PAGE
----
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Today, readers are responding to Nathan Vanderklippe’s coverage of the protests in Hong Kong over a proposed bill that would grant China the legal authority to extradite Hong Kong residents accused of serious crimes to the mainland. After a week of demonstrations involving tear gas, rubber bullets and the death of one 35-year-old protester, Hong Kong’s top leader, Carrie Lam, has indefinitely delayed the bill.

Now, as Chinese authorities reconsider their approach to Hong Kong following the stunning retreat, activists and observers say what has happened in this place on the edge of China may embolden others to respond to Beijing’s bid to expand its influence.

Protesters gather again to rally outside the Legislative Council government offices against a controversial extradition bill in Hong Kong on June 17, 2019. Beijing reiterated its backing of Hong Kong's embattled leader Carrie Lam on June 17 after a massive demonstration demanding her resignation over a controversial extradition bill.

ISAAC LAWRENCE/AFP/Getty Images

Midas1:

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Odour of Chrysanthemums: may it prevail in this struggle of David and Goliath. China wants too much.

A protester in Hong Kong offers a paper flower to honour a man who died after falling from a scaffolding while protesting the extradition bill.

THOMAS PETER/Reuters

iv8:

May the sacrifice [of the man who died] bring a future of peace and not hatred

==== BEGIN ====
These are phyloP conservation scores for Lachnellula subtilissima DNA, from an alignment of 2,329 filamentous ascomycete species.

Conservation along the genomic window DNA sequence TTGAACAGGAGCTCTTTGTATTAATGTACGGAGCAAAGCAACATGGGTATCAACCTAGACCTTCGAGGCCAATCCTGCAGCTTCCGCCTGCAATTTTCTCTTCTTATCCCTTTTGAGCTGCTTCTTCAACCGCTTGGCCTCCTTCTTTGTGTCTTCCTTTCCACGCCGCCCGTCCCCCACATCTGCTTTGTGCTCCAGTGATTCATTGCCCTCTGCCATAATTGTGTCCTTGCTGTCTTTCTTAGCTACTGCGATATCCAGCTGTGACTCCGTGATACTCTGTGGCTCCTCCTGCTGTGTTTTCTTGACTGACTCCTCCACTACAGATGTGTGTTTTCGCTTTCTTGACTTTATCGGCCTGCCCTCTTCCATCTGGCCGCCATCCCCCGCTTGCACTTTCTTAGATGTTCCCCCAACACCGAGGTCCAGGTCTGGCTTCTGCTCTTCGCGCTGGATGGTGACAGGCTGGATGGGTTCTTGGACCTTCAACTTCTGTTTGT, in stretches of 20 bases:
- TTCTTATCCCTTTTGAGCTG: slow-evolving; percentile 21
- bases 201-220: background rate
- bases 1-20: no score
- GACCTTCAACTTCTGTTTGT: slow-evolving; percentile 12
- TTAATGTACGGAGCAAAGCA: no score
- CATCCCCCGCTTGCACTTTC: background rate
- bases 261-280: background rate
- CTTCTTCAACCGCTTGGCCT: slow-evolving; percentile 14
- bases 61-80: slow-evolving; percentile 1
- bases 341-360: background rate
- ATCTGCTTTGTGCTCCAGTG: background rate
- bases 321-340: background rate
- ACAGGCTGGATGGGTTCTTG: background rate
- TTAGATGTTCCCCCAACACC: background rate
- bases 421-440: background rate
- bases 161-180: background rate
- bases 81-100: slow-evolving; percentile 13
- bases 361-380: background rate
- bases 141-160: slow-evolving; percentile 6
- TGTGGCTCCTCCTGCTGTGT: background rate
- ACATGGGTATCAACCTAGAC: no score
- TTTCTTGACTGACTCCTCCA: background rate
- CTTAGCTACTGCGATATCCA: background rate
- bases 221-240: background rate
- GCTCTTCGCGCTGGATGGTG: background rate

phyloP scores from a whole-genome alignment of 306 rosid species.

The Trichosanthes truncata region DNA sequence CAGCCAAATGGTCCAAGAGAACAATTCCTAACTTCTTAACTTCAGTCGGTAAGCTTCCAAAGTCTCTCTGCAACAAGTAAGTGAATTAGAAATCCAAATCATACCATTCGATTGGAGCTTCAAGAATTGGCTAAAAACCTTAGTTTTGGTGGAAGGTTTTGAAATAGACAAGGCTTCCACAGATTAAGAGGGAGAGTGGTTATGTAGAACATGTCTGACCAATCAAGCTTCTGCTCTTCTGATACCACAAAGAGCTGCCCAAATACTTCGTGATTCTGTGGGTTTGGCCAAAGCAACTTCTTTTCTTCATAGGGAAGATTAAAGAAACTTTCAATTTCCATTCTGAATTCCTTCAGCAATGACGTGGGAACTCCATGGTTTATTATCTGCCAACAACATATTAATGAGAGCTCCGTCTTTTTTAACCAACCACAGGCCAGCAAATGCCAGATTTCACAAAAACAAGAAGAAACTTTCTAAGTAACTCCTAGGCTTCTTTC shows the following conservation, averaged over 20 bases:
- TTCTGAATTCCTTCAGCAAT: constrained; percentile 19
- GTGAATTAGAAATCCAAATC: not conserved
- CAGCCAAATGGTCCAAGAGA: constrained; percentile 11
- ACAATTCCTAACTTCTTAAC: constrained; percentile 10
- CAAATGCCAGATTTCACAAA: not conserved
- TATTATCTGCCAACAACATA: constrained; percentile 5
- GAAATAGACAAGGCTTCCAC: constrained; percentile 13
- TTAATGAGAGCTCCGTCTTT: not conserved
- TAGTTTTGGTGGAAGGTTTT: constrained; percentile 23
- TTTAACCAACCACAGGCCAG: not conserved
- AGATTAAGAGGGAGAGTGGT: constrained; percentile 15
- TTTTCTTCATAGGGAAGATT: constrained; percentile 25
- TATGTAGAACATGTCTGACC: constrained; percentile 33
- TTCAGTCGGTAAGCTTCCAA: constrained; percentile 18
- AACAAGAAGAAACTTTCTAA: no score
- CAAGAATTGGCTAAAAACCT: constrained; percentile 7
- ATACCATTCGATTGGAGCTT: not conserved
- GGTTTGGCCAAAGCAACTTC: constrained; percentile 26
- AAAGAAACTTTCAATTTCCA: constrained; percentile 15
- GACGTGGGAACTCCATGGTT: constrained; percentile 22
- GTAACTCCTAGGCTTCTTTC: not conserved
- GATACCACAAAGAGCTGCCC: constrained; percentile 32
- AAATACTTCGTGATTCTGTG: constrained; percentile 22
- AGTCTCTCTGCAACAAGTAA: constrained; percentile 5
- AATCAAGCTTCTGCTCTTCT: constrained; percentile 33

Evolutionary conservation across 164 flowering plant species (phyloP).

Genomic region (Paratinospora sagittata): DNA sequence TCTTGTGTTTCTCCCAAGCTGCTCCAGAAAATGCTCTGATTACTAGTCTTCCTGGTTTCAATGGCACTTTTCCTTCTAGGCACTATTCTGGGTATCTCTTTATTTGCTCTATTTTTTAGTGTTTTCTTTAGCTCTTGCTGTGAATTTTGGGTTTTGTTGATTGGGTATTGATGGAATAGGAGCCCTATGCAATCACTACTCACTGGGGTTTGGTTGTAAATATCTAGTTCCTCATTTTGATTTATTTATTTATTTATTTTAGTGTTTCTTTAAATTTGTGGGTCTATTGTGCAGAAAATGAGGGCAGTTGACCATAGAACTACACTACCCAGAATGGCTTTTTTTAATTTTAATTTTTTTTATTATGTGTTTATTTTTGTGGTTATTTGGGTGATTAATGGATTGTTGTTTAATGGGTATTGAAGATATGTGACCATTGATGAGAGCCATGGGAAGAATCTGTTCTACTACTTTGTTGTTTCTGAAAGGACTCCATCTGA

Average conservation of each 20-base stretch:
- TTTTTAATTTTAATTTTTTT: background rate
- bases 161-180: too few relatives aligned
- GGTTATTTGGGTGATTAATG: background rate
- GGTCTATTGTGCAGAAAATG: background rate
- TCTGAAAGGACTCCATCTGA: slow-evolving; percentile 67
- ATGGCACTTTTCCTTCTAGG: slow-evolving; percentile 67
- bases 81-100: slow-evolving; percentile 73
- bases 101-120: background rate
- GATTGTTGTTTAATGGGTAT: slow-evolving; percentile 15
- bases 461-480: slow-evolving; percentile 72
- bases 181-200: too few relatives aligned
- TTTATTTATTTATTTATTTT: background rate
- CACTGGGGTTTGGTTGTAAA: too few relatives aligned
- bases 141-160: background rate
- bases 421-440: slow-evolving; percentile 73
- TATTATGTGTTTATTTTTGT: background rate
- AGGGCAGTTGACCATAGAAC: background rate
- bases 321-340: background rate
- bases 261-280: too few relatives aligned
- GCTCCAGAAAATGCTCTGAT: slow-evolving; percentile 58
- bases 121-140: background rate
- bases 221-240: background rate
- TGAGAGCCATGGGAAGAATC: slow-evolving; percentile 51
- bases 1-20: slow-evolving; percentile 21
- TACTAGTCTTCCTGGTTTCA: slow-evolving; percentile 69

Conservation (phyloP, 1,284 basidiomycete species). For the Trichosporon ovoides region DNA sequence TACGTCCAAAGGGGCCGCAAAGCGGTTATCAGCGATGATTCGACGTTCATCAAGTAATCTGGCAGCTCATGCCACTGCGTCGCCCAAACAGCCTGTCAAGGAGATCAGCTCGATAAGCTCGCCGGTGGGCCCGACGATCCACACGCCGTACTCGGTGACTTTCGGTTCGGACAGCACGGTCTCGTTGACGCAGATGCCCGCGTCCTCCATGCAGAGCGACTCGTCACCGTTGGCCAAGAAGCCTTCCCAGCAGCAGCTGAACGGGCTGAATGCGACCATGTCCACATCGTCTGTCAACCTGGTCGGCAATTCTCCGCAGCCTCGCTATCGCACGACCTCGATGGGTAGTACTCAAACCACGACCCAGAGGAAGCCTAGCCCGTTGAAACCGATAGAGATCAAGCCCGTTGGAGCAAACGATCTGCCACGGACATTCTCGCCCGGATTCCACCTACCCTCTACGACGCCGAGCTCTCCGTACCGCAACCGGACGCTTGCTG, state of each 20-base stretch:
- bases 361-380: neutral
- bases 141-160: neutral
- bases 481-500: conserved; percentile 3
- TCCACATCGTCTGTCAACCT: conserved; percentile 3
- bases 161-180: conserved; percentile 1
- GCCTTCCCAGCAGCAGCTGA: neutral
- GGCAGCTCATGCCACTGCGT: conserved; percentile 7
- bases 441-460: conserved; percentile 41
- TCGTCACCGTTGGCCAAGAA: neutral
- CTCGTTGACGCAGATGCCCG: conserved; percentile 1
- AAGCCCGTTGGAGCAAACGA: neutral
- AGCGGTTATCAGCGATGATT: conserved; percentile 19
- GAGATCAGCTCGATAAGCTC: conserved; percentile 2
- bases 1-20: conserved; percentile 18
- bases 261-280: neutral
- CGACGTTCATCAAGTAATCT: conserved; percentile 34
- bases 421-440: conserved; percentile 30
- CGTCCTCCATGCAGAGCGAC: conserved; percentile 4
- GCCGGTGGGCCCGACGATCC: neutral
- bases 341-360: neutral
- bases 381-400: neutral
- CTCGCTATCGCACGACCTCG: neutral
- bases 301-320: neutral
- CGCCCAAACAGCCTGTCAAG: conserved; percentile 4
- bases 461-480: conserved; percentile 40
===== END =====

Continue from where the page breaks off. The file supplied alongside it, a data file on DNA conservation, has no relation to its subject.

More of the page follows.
NEA2:

The people of Hong Kong treasure their freedoms and will stand up for them. What an inspiration for democracy. If China had any honor it would acknowledge independence for Hong Kong and democracy.

B.C. Thoughts:

There were no cell phones with cameras to record the Tiananmen Square Massacre. There are hundreds of thousands of these devices in Hong Kong. The Chinese leaders are quite aware that this time the whole world will have access to all the details.

Richard Roskell:

How is it possible that Beijing backed down on its extradition legislation? We're told - ad nauseum - that China is ruled by ruthless, totalitarian dictators who brook no dissent. Likewise those same voices insist that the minute we turn our backs, China will be running Canada as a dictatorship as well..Yet according to this article, Beijing didn't swoop down, declare martial law, round up the protesters and assume control of Hong Kong's government. China wants to dominate the world? It doesn't even control the politics in one of its own territories. But do keep looking under your bed for communist infiltrators if it helps you sleep better at night.
Video shot by Globe journalist Nathan VanderKlippe shows protesters in Hong Kong on June 12 dousing a tear gas canister with water.

Kdubs1976:

PRC apologists can frame this as anti-China Western induced subversion all they want. The numbers speak for themselves. When the threat of government potentially reaches the front door of your home with the power to remove you forever, it doesn't matter if your rich, poor, a student, or a banker, your freedom is an illusion that can disappear in a moment. This isn't about China as a nation. It's about the desire to be free from tyrannical authoritarian governments, and Hong Kong has clearly spoken.

Joel Banks:

Against the valor of the people of Hong Kong, many Western nations look craven as they allow totalitarian China's penetration of their economy with easy money from the printing press of the Communist Party of China.

Ian-2020:

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Stand tall brave people of Hong Kong. You fight for your god-given human rights. The world is watching.

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